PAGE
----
The Second Great Awakening
10/16/2003 - Review by: Eric Compton
Fireball Ministry - The Second Great Awakening 2003 Nuclear Blast Records - Reviewed by EC
I had researched this band somewhat, reading great reviews that this act was like 70s era Black Sabbath meets Corrosion Of Conformity. After picking this up and giving it many listens, I couldn't agree more. This album is like a lost Ozzy era Sabbath release.
Fireball Ministry have released their second album upon the masses, with this new album the first for Nuclear Blast. Coming at us from the mystical land of California, Fireball Ministry is made up of Reverend James A. Rota III on vocals and guitar, Emily Burton on guitar, Janis Tanaka on bass, and John Oreshnick on the sticks. The act combine to throw down some heavy guitar licks with the style and grace that Sabbath displayed 30 years ago.
"The Second Great Awakening" is an album that is chock-full of smash mouth doom grumblings, but at the same time the twin guitar harmony of Rota and Burton really take the listener into a peaceful journey, almost making the record hypnotic. On "He Who Kills", the twin guitar starts things off on a smooth ride before giving way to the bone crushing grindage this band produces. Its really a nice change of pace for a doom release. The same can be said for the melancholic "Choker", another fine piece of slow heavy melody.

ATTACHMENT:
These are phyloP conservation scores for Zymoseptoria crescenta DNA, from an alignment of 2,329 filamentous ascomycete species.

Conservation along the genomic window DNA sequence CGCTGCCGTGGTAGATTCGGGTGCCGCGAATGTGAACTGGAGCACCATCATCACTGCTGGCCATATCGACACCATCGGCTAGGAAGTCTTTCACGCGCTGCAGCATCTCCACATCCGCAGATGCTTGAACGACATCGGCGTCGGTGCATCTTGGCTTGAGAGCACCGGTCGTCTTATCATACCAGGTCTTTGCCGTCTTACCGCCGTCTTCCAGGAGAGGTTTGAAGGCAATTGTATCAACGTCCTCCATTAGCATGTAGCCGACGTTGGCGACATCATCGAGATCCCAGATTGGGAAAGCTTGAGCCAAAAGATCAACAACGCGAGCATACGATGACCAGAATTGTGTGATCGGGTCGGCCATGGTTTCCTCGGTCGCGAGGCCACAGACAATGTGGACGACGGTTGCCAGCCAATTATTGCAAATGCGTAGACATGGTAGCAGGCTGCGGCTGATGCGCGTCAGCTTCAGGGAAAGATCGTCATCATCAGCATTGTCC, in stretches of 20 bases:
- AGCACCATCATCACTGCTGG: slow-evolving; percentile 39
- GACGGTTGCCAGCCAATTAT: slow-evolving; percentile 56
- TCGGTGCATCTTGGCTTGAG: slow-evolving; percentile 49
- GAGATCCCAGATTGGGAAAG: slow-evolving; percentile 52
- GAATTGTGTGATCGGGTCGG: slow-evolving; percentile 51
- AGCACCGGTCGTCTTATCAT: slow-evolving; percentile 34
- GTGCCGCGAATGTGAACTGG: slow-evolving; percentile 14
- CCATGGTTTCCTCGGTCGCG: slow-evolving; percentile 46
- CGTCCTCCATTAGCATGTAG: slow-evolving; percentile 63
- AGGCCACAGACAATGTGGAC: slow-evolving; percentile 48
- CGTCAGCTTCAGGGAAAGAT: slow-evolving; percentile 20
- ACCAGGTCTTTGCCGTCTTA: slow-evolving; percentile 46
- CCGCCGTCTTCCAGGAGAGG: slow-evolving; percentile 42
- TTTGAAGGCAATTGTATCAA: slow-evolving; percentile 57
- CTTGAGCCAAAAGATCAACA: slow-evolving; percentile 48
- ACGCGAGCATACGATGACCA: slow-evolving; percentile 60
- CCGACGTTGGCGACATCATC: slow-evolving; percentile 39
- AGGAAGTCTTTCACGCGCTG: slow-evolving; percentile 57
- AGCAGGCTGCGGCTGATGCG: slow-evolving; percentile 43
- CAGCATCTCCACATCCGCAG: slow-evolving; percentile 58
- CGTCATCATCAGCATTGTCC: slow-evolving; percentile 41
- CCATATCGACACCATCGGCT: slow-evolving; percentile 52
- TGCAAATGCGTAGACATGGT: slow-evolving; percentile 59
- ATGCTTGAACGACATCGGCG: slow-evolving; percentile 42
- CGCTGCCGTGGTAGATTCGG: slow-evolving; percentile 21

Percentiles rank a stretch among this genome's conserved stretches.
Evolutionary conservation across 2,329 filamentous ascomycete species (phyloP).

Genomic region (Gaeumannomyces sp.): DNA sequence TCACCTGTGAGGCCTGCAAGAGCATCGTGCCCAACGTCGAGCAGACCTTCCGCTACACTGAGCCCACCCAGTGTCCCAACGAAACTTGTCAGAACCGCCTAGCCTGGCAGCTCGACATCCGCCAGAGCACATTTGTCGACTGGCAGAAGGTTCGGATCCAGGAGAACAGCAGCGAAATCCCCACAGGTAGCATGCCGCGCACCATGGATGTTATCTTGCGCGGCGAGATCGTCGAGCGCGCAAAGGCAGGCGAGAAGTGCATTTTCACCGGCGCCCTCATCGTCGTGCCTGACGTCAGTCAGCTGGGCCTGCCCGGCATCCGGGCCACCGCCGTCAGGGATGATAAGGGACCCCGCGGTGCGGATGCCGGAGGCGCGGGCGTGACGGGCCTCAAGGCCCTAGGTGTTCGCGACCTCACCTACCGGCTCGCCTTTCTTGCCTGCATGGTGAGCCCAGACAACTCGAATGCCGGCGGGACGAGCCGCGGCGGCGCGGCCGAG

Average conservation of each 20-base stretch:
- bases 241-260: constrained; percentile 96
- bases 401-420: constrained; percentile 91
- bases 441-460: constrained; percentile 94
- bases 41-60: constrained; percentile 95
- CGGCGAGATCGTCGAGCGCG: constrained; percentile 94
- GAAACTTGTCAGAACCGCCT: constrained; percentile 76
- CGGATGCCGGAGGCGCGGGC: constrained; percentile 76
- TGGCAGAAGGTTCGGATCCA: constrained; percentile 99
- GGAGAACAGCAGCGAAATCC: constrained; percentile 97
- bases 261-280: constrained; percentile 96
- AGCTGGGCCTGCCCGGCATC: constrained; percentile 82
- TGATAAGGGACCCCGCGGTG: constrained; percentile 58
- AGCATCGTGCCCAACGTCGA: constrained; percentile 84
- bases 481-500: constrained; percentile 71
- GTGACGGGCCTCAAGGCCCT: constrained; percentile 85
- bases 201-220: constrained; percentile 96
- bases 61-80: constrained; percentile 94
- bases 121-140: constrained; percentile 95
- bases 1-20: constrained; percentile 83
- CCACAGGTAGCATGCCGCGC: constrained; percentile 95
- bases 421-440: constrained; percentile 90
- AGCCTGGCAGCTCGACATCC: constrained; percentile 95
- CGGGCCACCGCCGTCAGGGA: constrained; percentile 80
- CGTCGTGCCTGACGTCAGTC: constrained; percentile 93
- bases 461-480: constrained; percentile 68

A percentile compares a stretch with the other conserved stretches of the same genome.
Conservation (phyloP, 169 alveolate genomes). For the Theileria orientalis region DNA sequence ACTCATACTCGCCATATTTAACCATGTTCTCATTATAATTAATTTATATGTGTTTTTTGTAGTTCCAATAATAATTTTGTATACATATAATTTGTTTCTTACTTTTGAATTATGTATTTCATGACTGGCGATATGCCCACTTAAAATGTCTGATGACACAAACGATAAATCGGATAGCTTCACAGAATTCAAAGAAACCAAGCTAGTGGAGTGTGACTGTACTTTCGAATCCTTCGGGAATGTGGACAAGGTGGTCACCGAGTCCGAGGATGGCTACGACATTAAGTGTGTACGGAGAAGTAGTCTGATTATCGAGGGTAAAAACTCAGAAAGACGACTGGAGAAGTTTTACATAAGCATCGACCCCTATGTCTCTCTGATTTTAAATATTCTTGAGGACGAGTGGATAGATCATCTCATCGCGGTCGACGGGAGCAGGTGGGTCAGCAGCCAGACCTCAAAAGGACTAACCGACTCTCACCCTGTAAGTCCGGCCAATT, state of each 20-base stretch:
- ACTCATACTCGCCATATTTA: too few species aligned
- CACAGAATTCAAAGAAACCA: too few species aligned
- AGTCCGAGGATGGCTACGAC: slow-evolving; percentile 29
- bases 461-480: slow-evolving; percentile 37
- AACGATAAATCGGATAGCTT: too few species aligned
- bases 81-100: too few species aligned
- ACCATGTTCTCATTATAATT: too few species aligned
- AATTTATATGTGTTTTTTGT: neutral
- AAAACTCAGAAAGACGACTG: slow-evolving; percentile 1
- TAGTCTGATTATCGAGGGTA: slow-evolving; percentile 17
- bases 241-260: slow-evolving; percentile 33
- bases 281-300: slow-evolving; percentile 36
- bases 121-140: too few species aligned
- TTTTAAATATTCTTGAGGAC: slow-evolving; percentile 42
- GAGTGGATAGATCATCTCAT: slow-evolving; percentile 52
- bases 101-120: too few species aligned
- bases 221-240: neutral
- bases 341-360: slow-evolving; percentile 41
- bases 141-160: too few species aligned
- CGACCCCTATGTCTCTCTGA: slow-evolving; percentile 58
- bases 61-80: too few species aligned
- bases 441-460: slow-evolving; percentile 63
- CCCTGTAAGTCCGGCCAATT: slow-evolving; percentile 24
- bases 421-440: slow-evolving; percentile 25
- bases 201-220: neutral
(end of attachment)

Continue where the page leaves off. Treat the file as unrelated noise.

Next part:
"Master Of None" is where the obvious traces of Corrosion Of Conformity can be found, with the Pepper-like guitar melody and the working man blues type lyrics. "King", "The Sinner", and "Rollin' On" is pure bottom heavy wattage, slamming along like prime Sabbath or Cathedral.
My favorite cuts are "Daughter Of The Damned", with its strange melodic signature, and the group's single (if they still have metal singles) "Flatline", which has a really catchy chorus that almost sounds like 70s era stadium rock ala Foreigner or even Queen.
This album is HIGHLY, HIGHLY recommended for fans of Sabbath, Count Raven, Cathedral, Spiritual Beggars, Electric Wizard, Orange Goblin, and Candlemass.
I'm extremely happy that Nuclear Blast have added some more doom to their roster, and I'm very excited at the possibility that Fireball Ministry could lead the way for a doom revolution in mainstream music. Everything eventually comes back around, and it looks like metal has come full circle again.
"If I do one thing right at MTV, it'll be to make Fireball Ministry the biggest band in the world." - Iann Robinson, MTV News.
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